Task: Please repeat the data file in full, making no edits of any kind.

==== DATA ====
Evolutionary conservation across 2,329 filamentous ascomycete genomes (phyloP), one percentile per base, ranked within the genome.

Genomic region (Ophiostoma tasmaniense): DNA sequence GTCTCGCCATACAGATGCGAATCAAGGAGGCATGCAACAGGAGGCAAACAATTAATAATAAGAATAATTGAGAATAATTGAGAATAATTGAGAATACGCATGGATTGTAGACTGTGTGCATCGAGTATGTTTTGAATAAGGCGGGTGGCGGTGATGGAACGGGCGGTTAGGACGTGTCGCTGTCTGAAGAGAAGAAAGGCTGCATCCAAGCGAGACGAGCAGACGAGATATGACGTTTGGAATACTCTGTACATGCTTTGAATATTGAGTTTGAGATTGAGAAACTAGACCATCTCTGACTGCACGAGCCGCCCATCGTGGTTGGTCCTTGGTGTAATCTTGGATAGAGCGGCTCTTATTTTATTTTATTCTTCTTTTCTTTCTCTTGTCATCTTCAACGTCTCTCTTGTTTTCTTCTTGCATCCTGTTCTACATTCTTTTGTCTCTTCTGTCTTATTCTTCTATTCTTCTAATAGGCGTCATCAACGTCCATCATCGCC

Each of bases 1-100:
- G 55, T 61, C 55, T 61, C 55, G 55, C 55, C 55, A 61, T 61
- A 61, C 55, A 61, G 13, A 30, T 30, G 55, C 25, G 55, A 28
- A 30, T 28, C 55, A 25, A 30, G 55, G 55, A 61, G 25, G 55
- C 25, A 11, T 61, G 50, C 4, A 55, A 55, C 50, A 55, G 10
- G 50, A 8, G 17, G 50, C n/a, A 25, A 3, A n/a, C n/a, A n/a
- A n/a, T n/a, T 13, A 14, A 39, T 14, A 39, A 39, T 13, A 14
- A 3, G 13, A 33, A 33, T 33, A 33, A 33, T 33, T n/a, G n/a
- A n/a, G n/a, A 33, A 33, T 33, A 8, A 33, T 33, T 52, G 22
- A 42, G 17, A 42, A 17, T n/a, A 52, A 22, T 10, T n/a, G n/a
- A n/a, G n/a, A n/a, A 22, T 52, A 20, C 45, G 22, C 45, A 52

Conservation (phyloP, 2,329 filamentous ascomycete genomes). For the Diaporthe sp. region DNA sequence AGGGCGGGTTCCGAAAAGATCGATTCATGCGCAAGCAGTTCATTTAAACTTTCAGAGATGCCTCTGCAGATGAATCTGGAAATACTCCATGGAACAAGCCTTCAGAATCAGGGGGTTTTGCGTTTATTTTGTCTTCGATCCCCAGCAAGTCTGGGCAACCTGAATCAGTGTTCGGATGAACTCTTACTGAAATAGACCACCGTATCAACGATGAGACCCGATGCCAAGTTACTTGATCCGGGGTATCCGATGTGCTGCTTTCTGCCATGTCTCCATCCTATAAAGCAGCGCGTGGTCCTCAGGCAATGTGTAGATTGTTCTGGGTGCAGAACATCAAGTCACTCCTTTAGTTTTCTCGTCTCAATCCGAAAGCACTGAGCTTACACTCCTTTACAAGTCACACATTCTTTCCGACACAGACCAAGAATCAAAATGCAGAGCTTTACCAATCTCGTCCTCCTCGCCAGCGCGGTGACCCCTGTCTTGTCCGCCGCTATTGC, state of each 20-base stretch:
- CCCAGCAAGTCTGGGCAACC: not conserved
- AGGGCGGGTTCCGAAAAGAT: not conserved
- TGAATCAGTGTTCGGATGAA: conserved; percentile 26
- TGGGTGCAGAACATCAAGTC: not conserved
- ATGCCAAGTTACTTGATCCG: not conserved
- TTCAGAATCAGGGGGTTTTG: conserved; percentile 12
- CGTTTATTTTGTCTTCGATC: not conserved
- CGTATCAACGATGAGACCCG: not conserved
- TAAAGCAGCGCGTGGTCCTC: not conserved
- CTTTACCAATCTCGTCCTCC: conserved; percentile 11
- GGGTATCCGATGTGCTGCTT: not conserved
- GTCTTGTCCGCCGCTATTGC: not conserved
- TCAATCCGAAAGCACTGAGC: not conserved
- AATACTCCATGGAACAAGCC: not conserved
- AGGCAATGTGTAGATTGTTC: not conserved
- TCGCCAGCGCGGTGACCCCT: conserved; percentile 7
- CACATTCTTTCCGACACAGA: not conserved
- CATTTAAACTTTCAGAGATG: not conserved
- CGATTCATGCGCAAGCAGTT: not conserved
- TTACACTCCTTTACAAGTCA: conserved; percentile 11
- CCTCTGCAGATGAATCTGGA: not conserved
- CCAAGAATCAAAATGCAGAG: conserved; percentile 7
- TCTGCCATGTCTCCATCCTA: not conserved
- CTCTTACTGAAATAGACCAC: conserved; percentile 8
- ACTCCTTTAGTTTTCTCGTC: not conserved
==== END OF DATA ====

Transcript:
Evolutionary conservation across 2,329 filamentous ascomycete genomes (phyloP), one percentile per base, ranked within the genome.

Genomic region (Ophiostoma tasmaniense): DNA sequence GTCTCGCCATACAGATGCGAATCAAGGAGGCATGCAACAGGAGGCAAACAATTAATAATAAGAATAATTGAGAATAATTGAGAATAATTGAGAATACGCATGGATTGTAGACTGTGTGCATCGAGTATGTTTTGAATAAGGCGGGTGGCGGTGATGGAACGGGCGGTTAGGACGTGTCGCTGTCTGAAGAGAAGAAAGGCTGCATCCAAGCGAGACGAGCAGACGAGATATGACGTTTGGAATACTCTGTACATGCTTTGAATATTGAGTTTGAGATTGAGAAACTAGACCATCTCTGACTGCACGAGCCGCCCATCGTGGTTGGTCCTTGGTGTAATCTTGGATAGAGCGGCTCTTATTTTATTTTATTCTTCTTTTCTTTCTCTTGTCATCTTCAACGTCTCTCTTGTTTTCTTCTTGCATCCTGTTCTACATTCTTTTGTCTCTTCTGTCTTATTCTTCTATTCTTCTAATAGGCGTCATCAACGTCCATCATCGCC

Each of bases 1-100:
- G 55, T 61, C 55, T 61, C 55, G 55, C 55, C 55, A 61, T 61
- A 61, C 55, A 61, G 13, A 30, T 30, G 55, C 25, G 55, A 28
- A 30, T 28, C 55, A 25, A 30, G 55, G 55, A 61, G 25, G 55
- C 25, A 11, T 61, G 50, C 4, A 55, A 55, C 50, A 55, G 10
- G 50, A 8, G 17, G 50, C n/a, A 25, A 3, A n/a, C n/a, A n/a
- A n/a, T n/a, T 13, A 14, A 39, T 14, A 39, A 39, T 13, A 14
- A 3, G 13, A 33, A 33, T 33, A 33, A 33, T 33, T n/a, G n/a
- A n/a, G n/a, A 33, A 33, T 33, A 8, A 33, T 33, T 52, G 22
- A 42, G 17, A 42, A 17, T n/a, A 52, A 22, T 10, T n/a, G n/a
- A n/a, G n/a, A n/a, A 22, T 52, A 20, C 45, G 22, C 45, A 52

Conservation (phyloP, 2,329 filamentous ascomycete genomes). For the Diaporthe sp. region DNA sequence AGGGCGGGTTCCGAAAAGATCGATTCATGCGCAAGCAGTTCATTTAAACTTTCAGAGATGCCTCTGCAGATGAATCTGGAAATACTCCATGGAACAAGCCTTCAGAATCAGGGGGTTTTGCGTTTATTTTGTCTTCGATCCCCAGCAAGTCTGGGCAACCTGAATCAGTGTTCGGATGAACTCTTACTGAAATAGACCACCGTATCAACGATGAGACCCGATGCCAAGTTACTTGATCCGGGGTATCCGATGTGCTGCTTTCTGCCATGTCTCCATCCTATAAAGCAGCGCGTGGTCCTCAGGCAATGTGTAGATTGTTCTGGGTGCAGAACATCAAGTCACTCCTTTAGTTTTCTCGTCTCAATCCGAAAGCACTGAGCTTACACTCCTTTACAAGTCACACATTCTTTCCGACACAGACCAAGAATCAAAATGCAGAGCTTTACCAATCTCGTCCTCCTCGCCAGCGCGGTGACCCCTGTCTTGTCCGCCGCTATTGC, state of each 20-base stretch:
- CCCAGCAAGTCTGGGCAACC: not conserved
- AGGGCGGGTTCCGAAAAGAT: not conserved
- TGAATCAGTGTTCGGATGAA: conserved; percentile 26
- TGGGTGCAGAACATCAAGTC: not conserved
- ATGCCAAGTTACTTGATCCG: not conserved
- TTCAGAATCAGGGGGTTTTG: conserved; percentile 12
- CGTTTATTTTGTCTTCGATC: not conserved
- CGTATCAACGATGAGACCCG: not conserved
- TAAAGCAGCGCGTGGTCCTC: not conserved
- CTTTACCAATCTCGTCCTCC: conserved; percentile 11
- GGGTATCCGATGTGCTGCTT: not conserved
- GTCTTGTCCGCCGCTATTGC: not conserved
- TCAATCCGAAAGCACTGAGC: not conserved
- AATACTCCATGGAACAAGCC: not conserved
- AGGCAATGTGTAGATTGTTC: not conserved
- TCGCCAGCGCGGTGACCCCT: conserved; percentile 7
- CACATTCTTTCCGACACAGA: not conserved
- CATTTAAACTTTCAGAGATG: not conserved
- CGATTCATGCGCAAGCAGTT: not conserved
- TTACACTCCTTTACAAGTCA: conserved; percentile 11
- CCTCTGCAGATGAATCTGGA: not conserved
- CCAAGAATCAAAATGCAGAG: conserved; percentile 7
- TCTGCCATGTCTCCATCCTA: not conserved
- CTCTTACTGAAATAGACCAC: conserved; percentile 8
- ACTCCTTTAGTTTTCTCGTC: not conserved